At the beginning of the reading, Leroy Little Bear (2000) states that colonialism “tries to maintain a singular social order by means of force and law, suppressing the diversity of human worldviews. … Typically, this proposition creates oppression and discrimination” (p. 77). Think back on your experiences of the teaching and learning of mathematics — were there aspects of it that were oppressive and/or discriminating for you or other students?
I was a pretty good math student until about grade 11. I was good at math when I could understand it in a practical way. For example, if I am adding two apples to five apples, I will know that I have seven apples. When I got to grade 11 and we started to learn things that I could not relate to my life, I had a very hard time understanding the concepts and learning it. I was, however, always pretty good at memorizing formulas and plugging information into the formula. But, if you were to ask me why it was done that way, I would have absolutely no idea. Now that I think back to these classes, I can see how it was somewhat oppressive that we only learned how to do things in one way, and that we were not really taught the why, or the real-world application.
Something that I find extremely oppressive and discriminating about high school math is how workplace math is seen as the “dumb student math,” and how precalculus is seen as the “smart student math.” If you were a “good student,” you were always encouraged to take precalculus, as you needed it for university. If there was a student who was perhaps not a great student, they were pressured to take the workplace math as it related more to the trades. Because of this, I took the precalculus route as I wanted to go to university, and I did not want to seem less smart than my peers. I think this is a very discriminative and oppressive way to look at the two routes of math. I believe that what is taught in workplace math is applicable to everyone and is important to know in any profession. The workplace math can easily be related to everyday math that you would need to know to function in adulthood, whereas precalculus is hard to apply to general every day life. I remember being so lost in precalculus as I had no clue how it related to any real-life situation. I strongly believe that the thinking about this needs to change in the future, and maybe a better approach can be made.
Using Gale’s lecture and Poirier’s article, identify at least three ways in which Inuit mathematics challenge Eurocentric ideas about the purpose of mathematics and the way we learn it.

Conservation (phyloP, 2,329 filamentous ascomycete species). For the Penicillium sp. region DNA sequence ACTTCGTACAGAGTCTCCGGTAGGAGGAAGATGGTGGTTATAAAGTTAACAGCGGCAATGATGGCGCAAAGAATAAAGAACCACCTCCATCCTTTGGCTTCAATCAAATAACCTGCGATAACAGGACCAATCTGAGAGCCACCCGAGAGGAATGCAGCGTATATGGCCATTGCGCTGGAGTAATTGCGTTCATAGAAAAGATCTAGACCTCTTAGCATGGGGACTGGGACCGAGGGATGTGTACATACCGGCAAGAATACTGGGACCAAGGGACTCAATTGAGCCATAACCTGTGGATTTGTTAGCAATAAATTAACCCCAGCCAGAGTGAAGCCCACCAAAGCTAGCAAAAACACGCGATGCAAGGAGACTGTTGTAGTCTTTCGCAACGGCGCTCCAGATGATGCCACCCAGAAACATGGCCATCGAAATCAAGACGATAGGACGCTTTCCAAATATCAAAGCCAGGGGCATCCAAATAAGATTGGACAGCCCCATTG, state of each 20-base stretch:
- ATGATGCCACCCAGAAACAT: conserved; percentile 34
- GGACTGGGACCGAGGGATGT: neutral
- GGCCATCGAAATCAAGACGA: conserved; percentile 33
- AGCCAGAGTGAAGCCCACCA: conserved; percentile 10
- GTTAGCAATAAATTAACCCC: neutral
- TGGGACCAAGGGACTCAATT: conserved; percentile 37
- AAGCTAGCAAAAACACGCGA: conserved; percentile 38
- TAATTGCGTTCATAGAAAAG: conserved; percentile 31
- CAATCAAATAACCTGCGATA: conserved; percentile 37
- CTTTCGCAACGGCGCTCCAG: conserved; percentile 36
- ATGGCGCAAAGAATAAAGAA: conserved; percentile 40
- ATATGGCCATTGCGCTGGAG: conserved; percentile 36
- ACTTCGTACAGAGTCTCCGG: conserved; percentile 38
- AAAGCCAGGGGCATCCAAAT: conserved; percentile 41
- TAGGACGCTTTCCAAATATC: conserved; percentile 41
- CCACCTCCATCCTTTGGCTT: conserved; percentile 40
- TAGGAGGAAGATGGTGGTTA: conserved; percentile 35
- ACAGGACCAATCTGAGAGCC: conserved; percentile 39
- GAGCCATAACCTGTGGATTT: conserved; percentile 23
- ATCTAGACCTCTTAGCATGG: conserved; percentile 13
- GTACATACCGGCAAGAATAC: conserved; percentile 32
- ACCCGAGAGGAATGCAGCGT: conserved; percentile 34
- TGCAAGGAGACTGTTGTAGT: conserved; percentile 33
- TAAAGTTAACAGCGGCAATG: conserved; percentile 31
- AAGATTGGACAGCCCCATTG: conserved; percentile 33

The first thing that really stood out to me from Gales lecture and Poirier’s article about the difference in Mathematics in Inuit culture was that their numeral system uses base-20. It is so confusing for me to try and wrap my head around their system as it is so different from the Eurocentric numeral system. Additionally, the fact that they have numerous words to describe different contexts for a number is also very interesting and confusing! I think it would definitely be hard for an outsider to understand this unique system. Also, to add onto this, because their culture relies heavily on oral language, Poirier (2007) describes that “the Inuit have developed a system for expressing numbers orally. They do not have other means of representing numbers; they have borrowed their number symbols from the Europeans”
The second idea that stood out to me was the teaching methods. As described by Poirier (2007), teaching methods rely more on the “natural ways” for Inuit children. This includes listening to and observing elders and other leaders. It is included “Inuit teachers tell me that, traditionally, they do not ask a student a question for which they think that the student does not have the answer.” This definitely challenges how we do education here, as that is often the case where teachers are asking their students challenging questions that they may not have the answer.
The third aspect that stood out to me was the importance of nature in their ways of knowing. I found it very interesting how their calendar is based on “natural, independently recurring yearly events” (Poirier, 2007). These natural events are things such as “coldest of all months, when baby seals are born but are dead, when baby seals are born, when birds lay their eggs,” etc. This again is so different from our Eurocentric ideas of time, and challenges the linear and static way we look at time.